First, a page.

The roles of NF-κB in homocysteine-induced COX-2 mRNA expression and PGE 2 secretion. (A) COX-2 mRNA and (B) PGE2 expression were determined in human primary monocytes and U937 cells pretreated with NF-κB inhibitors PDTC and SN50, and then stimulated with 200 μg/mL homocysteine for 2 h. All bar graphs represent folds of CL monocytes, mean ± SEM of three individual experiments. *P < 0.05 versus CL. #P < 0.05 versus DMSO-treated cells with homocysteine stimulation. (C) and (E) NF-κB activation was determined by TF ELISA assays in U937 cells treated with homocysteine only (C) and both homocysteine and PD98059/SP600125 (E). *P < 0.05 versus CL. (D) The phosphorylation of IκB was determined by Western blotting. (F) ChIP assays were performed for NF-κB using p65 antibody. The results shown are representative of three independent experiments with similar results.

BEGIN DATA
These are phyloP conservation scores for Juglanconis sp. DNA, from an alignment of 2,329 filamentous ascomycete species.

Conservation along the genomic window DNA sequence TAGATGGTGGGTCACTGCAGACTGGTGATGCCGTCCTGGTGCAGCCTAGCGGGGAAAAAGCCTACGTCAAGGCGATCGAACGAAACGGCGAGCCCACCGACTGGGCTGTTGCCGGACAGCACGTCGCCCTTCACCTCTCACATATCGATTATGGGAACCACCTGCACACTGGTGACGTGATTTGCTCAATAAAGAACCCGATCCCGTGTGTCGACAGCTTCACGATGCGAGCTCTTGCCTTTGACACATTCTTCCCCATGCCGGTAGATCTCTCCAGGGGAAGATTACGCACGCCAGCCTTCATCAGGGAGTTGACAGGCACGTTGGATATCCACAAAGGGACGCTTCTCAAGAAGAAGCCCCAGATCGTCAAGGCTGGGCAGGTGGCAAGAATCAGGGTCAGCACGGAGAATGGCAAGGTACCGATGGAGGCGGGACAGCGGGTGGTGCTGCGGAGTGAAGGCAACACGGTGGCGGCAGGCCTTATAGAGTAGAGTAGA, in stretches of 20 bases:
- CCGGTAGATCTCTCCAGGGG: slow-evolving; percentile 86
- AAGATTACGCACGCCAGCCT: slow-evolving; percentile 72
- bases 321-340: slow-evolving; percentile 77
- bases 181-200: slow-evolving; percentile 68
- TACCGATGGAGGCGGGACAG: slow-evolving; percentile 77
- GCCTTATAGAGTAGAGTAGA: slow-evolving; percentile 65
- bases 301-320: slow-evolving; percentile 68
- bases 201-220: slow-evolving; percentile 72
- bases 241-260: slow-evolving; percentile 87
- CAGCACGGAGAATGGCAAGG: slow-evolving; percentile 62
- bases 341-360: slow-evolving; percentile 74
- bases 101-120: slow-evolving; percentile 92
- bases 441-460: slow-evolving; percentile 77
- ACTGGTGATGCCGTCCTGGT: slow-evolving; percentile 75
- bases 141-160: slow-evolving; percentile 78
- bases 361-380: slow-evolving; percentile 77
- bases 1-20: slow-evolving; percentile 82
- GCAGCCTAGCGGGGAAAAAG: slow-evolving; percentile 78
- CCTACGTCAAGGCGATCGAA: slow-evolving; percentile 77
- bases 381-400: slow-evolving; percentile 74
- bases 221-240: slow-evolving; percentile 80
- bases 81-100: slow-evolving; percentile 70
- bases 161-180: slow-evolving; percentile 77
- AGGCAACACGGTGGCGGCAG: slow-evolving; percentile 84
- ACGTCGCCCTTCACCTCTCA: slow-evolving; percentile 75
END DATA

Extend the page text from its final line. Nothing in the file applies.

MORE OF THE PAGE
Figure 6

The effect of fulvic acid (FA) on homocysteine-induced NF-κB activation in U937 monocyte. U937 cells were kept as CL or stimulated with 200 μg/mL homocysteine for 4 h. Before being kept as CL or stimulated with homocysteine, cells were pretreated FA (0–10 μg/mL) for 4 h. (A) NF-κB activation was determined by TF ELISA assays in U937 cells. *P < 0.05 versus CL. (B) ChIP assays were performed for NF-κB using p65 antibody. The results shown are representative of three independent experiments with similar results.

Discussion